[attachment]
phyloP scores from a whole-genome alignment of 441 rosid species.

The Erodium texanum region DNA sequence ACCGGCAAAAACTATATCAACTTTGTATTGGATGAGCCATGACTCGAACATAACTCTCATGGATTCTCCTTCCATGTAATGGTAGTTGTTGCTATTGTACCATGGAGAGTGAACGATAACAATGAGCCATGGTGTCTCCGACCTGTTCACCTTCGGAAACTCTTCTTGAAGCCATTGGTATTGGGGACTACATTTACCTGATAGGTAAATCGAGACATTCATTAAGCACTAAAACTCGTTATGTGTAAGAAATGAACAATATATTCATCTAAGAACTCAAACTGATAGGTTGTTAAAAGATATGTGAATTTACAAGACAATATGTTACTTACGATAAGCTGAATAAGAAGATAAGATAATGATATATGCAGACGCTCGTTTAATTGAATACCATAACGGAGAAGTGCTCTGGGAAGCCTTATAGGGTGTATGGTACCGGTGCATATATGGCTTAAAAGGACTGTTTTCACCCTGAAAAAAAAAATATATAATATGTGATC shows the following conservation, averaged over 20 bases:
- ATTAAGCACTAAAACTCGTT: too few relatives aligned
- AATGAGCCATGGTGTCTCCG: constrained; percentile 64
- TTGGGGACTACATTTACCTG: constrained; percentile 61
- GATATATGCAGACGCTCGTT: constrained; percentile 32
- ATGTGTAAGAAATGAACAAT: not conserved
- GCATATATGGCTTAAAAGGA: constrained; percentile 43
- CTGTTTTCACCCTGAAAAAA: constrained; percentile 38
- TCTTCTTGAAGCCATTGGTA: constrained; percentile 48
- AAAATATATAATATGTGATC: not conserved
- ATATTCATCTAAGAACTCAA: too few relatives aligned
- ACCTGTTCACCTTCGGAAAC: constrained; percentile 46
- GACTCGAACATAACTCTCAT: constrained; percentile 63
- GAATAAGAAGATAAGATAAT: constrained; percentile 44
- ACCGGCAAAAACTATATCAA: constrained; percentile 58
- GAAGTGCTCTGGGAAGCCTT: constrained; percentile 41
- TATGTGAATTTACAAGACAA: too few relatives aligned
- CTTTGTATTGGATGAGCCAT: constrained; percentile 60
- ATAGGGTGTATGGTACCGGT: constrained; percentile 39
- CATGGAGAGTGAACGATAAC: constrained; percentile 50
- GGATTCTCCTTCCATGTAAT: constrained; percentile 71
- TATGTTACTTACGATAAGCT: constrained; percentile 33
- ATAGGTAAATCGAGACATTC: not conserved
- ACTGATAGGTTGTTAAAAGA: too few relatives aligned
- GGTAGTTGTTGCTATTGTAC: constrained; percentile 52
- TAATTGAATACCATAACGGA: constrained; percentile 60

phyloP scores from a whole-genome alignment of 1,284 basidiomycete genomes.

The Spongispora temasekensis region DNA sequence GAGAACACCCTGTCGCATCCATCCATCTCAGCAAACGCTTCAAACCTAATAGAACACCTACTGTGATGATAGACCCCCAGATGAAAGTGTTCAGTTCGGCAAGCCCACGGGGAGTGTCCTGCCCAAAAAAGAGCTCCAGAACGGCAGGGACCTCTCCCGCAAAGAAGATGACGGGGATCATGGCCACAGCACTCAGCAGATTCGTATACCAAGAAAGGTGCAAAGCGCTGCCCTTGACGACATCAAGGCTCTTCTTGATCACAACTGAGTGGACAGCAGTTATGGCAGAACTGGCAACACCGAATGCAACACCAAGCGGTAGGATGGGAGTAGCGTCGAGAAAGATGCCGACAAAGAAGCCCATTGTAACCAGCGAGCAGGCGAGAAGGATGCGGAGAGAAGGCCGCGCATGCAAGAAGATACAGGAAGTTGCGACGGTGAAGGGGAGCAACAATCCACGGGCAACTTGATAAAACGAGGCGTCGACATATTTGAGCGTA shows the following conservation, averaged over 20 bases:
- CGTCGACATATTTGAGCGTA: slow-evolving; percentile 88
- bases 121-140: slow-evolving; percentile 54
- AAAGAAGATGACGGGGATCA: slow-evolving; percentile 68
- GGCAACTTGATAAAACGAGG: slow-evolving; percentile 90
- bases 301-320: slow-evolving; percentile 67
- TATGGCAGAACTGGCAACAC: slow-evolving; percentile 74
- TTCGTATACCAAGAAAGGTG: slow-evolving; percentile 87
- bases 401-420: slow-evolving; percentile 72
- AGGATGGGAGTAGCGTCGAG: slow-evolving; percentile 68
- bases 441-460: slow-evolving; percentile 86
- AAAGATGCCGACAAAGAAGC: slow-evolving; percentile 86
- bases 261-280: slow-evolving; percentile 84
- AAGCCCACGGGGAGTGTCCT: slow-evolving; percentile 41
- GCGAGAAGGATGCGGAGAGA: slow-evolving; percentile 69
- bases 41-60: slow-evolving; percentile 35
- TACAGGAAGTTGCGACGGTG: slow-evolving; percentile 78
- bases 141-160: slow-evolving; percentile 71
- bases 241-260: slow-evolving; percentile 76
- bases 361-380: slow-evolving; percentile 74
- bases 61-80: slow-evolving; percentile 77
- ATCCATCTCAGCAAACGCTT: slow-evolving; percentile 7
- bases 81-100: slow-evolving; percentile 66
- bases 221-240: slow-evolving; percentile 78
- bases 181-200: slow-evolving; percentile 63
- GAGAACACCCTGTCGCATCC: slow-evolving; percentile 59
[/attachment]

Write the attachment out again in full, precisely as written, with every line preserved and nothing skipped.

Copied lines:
phyloP scores from a whole-genome alignment of 441 rosid species.

The Erodium texanum region DNA sequence ACCGGCAAAAACTATATCAACTTTGTATTGGATGAGCCATGACTCGAACATAACTCTCATGGATTCTCCTTCCATGTAATGGTAGTTGTTGCTATTGTACCATGGAGAGTGAACGATAACAATGAGCCATGGTGTCTCCGACCTGTTCACCTTCGGAAACTCTTCTTGAAGCCATTGGTATTGGGGACTACATTTACCTGATAGGTAAATCGAGACATTCATTAAGCACTAAAACTCGTTATGTGTAAGAAATGAACAATATATTCATCTAAGAACTCAAACTGATAGGTTGTTAAAAGATATGTGAATTTACAAGACAATATGTTACTTACGATAAGCTGAATAAGAAGATAAGATAATGATATATGCAGACGCTCGTTTAATTGAATACCATAACGGAGAAGTGCTCTGGGAAGCCTTATAGGGTGTATGGTACCGGTGCATATATGGCTTAAAAGGACTGTTTTCACCCTGAAAAAAAAAATATATAATATGTGATC shows the following conservation, averaged over 20 bases:
- ATTAAGCACTAAAACTCGTT: too few relatives aligned
- AATGAGCCATGGTGTCTCCG: constrained; percentile 64
- TTGGGGACTACATTTACCTG: constrained; percentile 61
- GATATATGCAGACGCTCGTT: constrained; percentile 32
- ATGTGTAAGAAATGAACAAT: not conserved
- GCATATATGGCTTAAAAGGA: constrained; percentile 43
- CTGTTTTCACCCTGAAAAAA: constrained; percentile 38
- TCTTCTTGAAGCCATTGGTA: constrained; percentile 48
- AAAATATATAATATGTGATC: not conserved
- ATATTCATCTAAGAACTCAA: too few relatives aligned
- ACCTGTTCACCTTCGGAAAC: constrained; percentile 46
- GACTCGAACATAACTCTCAT: constrained; percentile 63
- GAATAAGAAGATAAGATAAT: constrained; percentile 44
- ACCGGCAAAAACTATATCAA: constrained; percentile 58
- GAAGTGCTCTGGGAAGCCTT: constrained; percentile 41
- TATGTGAATTTACAAGACAA: too few relatives aligned
- CTTTGTATTGGATGAGCCAT: constrained; percentile 60
- ATAGGGTGTATGGTACCGGT: constrained; percentile 39
- CATGGAGAGTGAACGATAAC: constrained; percentile 50
- GGATTCTCCTTCCATGTAAT: constrained; percentile 71
- TATGTTACTTACGATAAGCT: constrained; percentile 33
- ATAGGTAAATCGAGACATTC: not conserved
- ACTGATAGGTTGTTAAAAGA: too few relatives aligned
- GGTAGTTGTTGCTATTGTAC: constrained; percentile 52
- TAATTGAATACCATAACGGA: constrained; percentile 60

phyloP scores from a whole-genome alignment of 1,284 basidiomycete genomes.

The Spongispora temasekensis region DNA sequence GAGAACACCCTGTCGCATCCATCCATCTCAGCAAACGCTTCAAACCTAATAGAACACCTACTGTGATGATAGACCCCCAGATGAAAGTGTTCAGTTCGGCAAGCCCACGGGGAGTGTCCTGCCCAAAAAAGAGCTCCAGAACGGCAGGGACCTCTCCCGCAAAGAAGATGACGGGGATCATGGCCACAGCACTCAGCAGATTCGTATACCAAGAAAGGTGCAAAGCGCTGCCCTTGACGACATCAAGGCTCTTCTTGATCACAACTGAGTGGACAGCAGTTATGGCAGAACTGGCAACACCGAATGCAACACCAAGCGGTAGGATGGGAGTAGCGTCGAGAAAGATGCCGACAAAGAAGCCCATTGTAACCAGCGAGCAGGCGAGAAGGATGCGGAGAGAAGGCCGCGCATGCAAGAAGATACAGGAAGTTGCGACGGTGAAGGGGAGCAACAATCCACGGGCAACTTGATAAAACGAGGCGTCGACATATTTGAGCGTA shows the following conservation, averaged over 20 bases:
- CGTCGACATATTTGAGCGTA: slow-evolving; percentile 88
- bases 121-140: slow-evolving; percentile 54
- AAAGAAGATGACGGGGATCA: slow-evolving; percentile 68
- GGCAACTTGATAAAACGAGG: slow-evolving; percentile 90
- bases 301-320: slow-evolving; percentile 67
- TATGGCAGAACTGGCAACAC: slow-evolving; percentile 74
- TTCGTATACCAAGAAAGGTG: slow-evolving; percentile 87
- bases 401-420: slow-evolving; percentile 72
- AGGATGGGAGTAGCGTCGAG: slow-evolving; percentile 68
- bases 441-460: slow-evolving; percentile 86
- AAAGATGCCGACAAAGAAGC: slow-evolving; percentile 86
- bases 261-280: slow-evolving; percentile 84
- AAGCCCACGGGGAGTGTCCT: slow-evolving; percentile 41
- GCGAGAAGGATGCGGAGAGA: slow-evolving; percentile 69
- bases 41-60: slow-evolving; percentile 35
- TACAGGAAGTTGCGACGGTG: slow-evolving; percentile 78
- bases 141-160: slow-evolving; percentile 71
- bases 241-260: slow-evolving; percentile 76
- bases 361-380: slow-evolving; percentile 74
- bases 61-80: slow-evolving; percentile 77
- ATCCATCTCAGCAAACGCTT: slow-evolving; percentile 7
- bases 81-100: slow-evolving; percentile 66
- bases 221-240: slow-evolving; percentile 78
- bases 181-200: slow-evolving; percentile 63
- GAGAACACCCTGTCGCATCC: slow-evolving; percentile 59